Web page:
2 EXCEPT AS OTHERWISE PROVIDED IN 3563
3 EXCEPT , OF COURSE , 2209
4 EXCEPT TO THE EXTENT THAT 1856
5 EXCEPT AS REQUIRED BY LAW 1585
6 EXCEPT AS PROVIDED IN SUBSECTION 1345
7 EXCEPT AS PROVIDED IN PARAGRAPH 1131


8 EXCEPT AS PROVIDED IN THIS 1054
9 EXCEPT WHERE PROHIBITED BY LAW 940
10 EXCEPT AS PROVIDED IN SECTION 937
11 EXCEPT WHEN IT COMES TO 842
12 EXCEPT AS OTHERWISE PROVIDED BY 757
13 EXCEPT AS SET FORTH IN 713
14 EXCEPT IN SO FAR AS 572
15 EXCEPT AS REQUIRED BY APPLICABLE 541
16 EXCEPT AS MAY BE REQUIRED 526
17 EXCEPT AS PROVIDED IN ORS 507
18 EXCEPT AS EXPRESSLY PROVIDED IN 484
19 EXCEPT AS PROVIDED IN THE 477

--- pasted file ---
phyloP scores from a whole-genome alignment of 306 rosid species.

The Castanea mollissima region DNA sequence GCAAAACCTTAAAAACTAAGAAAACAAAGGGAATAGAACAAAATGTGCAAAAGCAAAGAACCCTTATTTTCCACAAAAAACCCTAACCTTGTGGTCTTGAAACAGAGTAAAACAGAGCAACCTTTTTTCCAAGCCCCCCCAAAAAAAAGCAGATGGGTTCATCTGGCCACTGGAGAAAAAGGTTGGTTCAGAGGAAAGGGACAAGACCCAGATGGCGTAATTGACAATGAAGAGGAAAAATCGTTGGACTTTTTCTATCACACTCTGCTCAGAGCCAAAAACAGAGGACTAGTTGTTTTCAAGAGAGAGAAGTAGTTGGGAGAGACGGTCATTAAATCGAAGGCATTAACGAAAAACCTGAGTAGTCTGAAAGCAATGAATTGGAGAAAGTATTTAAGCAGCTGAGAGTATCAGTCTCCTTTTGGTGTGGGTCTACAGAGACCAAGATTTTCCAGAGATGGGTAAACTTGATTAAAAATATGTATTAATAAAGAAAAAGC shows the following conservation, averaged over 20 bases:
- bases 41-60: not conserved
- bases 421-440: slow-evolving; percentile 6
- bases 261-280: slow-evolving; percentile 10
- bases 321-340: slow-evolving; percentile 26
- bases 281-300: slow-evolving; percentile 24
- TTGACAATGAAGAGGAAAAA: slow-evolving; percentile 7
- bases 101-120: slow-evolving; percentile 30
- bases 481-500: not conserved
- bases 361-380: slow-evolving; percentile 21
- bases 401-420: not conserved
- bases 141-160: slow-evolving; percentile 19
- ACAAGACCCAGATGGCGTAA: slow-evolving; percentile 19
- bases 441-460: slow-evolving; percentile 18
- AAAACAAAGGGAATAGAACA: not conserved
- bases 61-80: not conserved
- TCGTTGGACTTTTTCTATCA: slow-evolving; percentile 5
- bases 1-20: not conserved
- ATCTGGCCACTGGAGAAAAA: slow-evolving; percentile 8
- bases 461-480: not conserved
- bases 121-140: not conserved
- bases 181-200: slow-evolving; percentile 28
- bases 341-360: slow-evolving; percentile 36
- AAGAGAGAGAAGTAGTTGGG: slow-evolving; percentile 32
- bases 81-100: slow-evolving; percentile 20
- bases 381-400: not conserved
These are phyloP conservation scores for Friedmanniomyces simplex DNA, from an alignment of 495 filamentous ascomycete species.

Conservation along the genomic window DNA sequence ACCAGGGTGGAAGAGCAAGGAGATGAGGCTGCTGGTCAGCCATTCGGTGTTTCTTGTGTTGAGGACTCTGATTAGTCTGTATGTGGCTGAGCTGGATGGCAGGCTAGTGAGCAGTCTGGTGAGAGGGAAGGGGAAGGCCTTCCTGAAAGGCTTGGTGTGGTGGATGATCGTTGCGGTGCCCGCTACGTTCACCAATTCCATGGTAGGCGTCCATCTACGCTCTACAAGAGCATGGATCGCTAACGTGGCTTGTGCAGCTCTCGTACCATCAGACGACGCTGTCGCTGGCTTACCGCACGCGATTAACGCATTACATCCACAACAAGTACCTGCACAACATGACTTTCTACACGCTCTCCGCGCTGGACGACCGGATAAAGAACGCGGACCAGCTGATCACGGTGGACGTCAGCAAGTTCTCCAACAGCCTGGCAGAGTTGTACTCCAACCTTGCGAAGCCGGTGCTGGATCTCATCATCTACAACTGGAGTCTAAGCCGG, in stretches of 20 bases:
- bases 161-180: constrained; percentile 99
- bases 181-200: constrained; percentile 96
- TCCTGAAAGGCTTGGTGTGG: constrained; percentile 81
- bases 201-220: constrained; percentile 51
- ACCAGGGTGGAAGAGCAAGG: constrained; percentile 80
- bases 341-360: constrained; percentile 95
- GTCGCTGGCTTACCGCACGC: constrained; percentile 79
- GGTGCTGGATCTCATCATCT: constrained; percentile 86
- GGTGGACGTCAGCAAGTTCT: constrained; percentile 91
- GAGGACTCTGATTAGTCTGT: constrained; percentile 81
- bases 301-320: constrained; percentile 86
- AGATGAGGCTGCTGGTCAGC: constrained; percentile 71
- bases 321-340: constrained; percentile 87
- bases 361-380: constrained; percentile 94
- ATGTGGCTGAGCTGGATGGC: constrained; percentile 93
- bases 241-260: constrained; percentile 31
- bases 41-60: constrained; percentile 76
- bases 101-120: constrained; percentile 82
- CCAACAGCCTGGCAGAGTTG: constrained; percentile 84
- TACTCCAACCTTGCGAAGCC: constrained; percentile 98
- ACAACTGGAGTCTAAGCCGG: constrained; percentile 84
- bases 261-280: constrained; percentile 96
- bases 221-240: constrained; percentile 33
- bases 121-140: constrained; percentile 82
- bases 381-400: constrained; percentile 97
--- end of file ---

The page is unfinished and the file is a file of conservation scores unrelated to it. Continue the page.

20 EXCEPT AS EXPRESSLY SET FORTH 430

So to attempt to find simple clauses we can try searching:

except_cs _p _v

1 EXCEPT IT ‘S 2523


2 EXCEPT IT IS 2087
3 EXCEPT IT WAS 1707
4 EXCEPT THEY ARE 1247
5 EXCEPT I DO 1016
6 EXCEPT IT HAS 1014
7 EXCEPT IT DOES 1004
8 EXCEPT I HAVE 826
9 EXCEPT YOU DO 757
10 EXCEPT YOU CAN 737

1 EXCEPT THAT IT IS 2318
2 EXCEPT THAT IT ‘S 1175

3 EXCEPT THAT IT WAS 1086
4 EXCEPT THAT THEY ARE 1019
5 EXCEPT THAT IT HAS 904

‘whereas’

whereas_cs * *

1 WHEREAS , THE 5987

2 WHEREAS IN THE 5875
3 WHEREAS THE OTHER 2338
4 WHEREAS IF YOU 2317
5 WHEREAS IT IS 1830
6 WHEREAS , IN 1758
7 WHEREAS THE LATTER 1123


8 WHEREAS OTHERS ARE 1101
9 WHEREAS IN A 1051
10 WHEREAS , IF 1024
11 WHEREAS ON THE 932
12 WHEREAS THE SECOND 839
13 WHEREAS WITH THE 819
14 WHEREAS THE FIRST 694
15 WHEREAS THERE IS 652
16 WHEREAS IT WAS 650
17 WHEREAS MOST OF 631
18 WHEREAS THERE ARE 630
19 WHEREAS OTHERS MAY 601
20 WHEREAS THOSE WHO 601